Though some think recently reelected President Barack Obama should overhaul the country's broken immigration system, or take bold steps towards addressing climate change, a new USA Today/Gallup national presidential poll found that 95% of Americans think Obama should focus his second term on fixing the economy.
Obama recently met congressional leaders in the White House to start negotiations over the so-called fiscal cliff, that will trigger $1 trillion in spending cuts as well as the expiration of the Bush tax cuts if a bipartisan agreement over reducing the debt is not reached before the end of the year.
And though both parties agree on the need to address the issue, and have shown a conciliatory tone after the election, they still fundamentally disagree on how to balance the budget (Republicans want to increase revenue by closing loopholes and eliminating deductions in the tax code, while Democrats believe in the need to raise tax rates for Americans who make over $200,000 a year).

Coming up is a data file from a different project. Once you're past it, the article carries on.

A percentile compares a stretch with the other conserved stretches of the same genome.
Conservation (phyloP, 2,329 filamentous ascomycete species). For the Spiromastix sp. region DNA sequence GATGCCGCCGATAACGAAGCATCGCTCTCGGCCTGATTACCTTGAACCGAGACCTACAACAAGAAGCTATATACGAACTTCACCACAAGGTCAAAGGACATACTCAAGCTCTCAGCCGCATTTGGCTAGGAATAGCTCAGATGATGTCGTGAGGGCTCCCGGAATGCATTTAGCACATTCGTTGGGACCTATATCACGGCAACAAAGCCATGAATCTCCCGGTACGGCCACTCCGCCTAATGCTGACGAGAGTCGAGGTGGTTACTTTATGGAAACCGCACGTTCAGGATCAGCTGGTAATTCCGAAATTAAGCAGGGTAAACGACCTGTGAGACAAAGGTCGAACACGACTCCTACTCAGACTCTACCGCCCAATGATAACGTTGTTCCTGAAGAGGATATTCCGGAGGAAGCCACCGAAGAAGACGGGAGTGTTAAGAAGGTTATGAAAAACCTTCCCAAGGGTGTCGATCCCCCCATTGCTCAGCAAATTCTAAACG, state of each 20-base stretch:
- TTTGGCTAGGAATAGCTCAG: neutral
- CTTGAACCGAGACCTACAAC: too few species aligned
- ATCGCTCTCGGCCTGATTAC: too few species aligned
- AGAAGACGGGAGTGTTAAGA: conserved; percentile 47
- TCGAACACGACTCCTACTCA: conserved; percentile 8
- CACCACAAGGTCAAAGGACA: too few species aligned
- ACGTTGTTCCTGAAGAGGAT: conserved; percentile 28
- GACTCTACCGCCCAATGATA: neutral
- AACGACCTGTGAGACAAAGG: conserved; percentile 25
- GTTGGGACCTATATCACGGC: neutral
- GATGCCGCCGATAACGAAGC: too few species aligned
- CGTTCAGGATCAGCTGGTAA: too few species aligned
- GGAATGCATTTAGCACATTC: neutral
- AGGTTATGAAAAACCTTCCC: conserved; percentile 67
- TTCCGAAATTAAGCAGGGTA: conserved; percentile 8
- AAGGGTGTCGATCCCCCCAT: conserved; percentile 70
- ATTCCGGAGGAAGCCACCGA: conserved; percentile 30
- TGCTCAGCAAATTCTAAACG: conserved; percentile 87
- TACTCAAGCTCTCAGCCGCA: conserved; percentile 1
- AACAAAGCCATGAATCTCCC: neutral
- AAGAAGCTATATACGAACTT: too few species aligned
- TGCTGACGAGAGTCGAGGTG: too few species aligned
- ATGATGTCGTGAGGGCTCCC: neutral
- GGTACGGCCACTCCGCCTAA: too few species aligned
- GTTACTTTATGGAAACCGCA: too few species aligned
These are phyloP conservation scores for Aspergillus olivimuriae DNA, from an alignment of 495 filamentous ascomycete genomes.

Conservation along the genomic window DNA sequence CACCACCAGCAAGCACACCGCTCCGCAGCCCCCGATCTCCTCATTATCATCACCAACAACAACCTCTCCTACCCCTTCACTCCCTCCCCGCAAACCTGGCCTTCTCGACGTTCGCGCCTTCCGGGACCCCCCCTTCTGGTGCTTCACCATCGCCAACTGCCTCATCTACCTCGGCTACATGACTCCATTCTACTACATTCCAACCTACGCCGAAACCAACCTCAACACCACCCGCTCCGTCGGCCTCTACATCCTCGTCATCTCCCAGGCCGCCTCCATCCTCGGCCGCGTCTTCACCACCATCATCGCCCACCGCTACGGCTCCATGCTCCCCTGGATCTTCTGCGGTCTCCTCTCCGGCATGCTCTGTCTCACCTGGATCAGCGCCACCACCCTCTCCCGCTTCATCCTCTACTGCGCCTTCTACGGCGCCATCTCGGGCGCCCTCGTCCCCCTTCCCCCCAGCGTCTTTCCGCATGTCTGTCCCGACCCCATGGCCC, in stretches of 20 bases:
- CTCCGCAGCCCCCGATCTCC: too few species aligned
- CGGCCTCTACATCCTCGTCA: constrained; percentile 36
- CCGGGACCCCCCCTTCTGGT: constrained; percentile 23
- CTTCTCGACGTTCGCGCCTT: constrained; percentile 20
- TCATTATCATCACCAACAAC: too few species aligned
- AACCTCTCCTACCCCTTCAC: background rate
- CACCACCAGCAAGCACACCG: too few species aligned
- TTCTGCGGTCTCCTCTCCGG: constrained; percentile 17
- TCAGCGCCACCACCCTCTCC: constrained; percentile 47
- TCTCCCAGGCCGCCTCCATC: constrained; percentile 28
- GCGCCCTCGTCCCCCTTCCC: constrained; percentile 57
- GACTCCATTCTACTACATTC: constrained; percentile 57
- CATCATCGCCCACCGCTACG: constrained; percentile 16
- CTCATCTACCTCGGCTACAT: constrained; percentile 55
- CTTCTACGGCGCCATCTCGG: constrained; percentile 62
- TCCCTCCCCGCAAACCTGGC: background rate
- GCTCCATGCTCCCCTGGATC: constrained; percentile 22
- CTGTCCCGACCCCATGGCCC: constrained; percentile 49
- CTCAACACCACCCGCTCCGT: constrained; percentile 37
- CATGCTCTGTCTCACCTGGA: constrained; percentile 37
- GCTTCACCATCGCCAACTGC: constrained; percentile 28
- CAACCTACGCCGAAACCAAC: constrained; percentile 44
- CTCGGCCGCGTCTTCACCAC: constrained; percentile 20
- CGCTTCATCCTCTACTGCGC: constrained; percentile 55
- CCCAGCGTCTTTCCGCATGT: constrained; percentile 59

The USA Today/Gallup poll, conducted from November 9-12 among a random sample of 1,009 adults, also found that over three-quarters said Obama should ensure "the long-term stability" of Social Security and Medicare, as well as prevent Iran from developing a nuclear weapon. Seventy-three percent of respondents said the U.S. should reduce its dependence on oil, gas and coal.
Seventy-percent also said Obama should focus on making cuts in federal spending and simplifying the tax code, a point that seems to echo the GOP's narrative of reforming welfare and the tax code (for which Speaker of the House of Representatives John Boehner asked the president to reschedule the fiscal cliff deadline, for somewhere in 2013), as they claim raising tax rates on anyone will hurt economic growth — since many small businesses are taxed as individuals and would stop hiring if they're hit with a tax increase in a still fragile economy.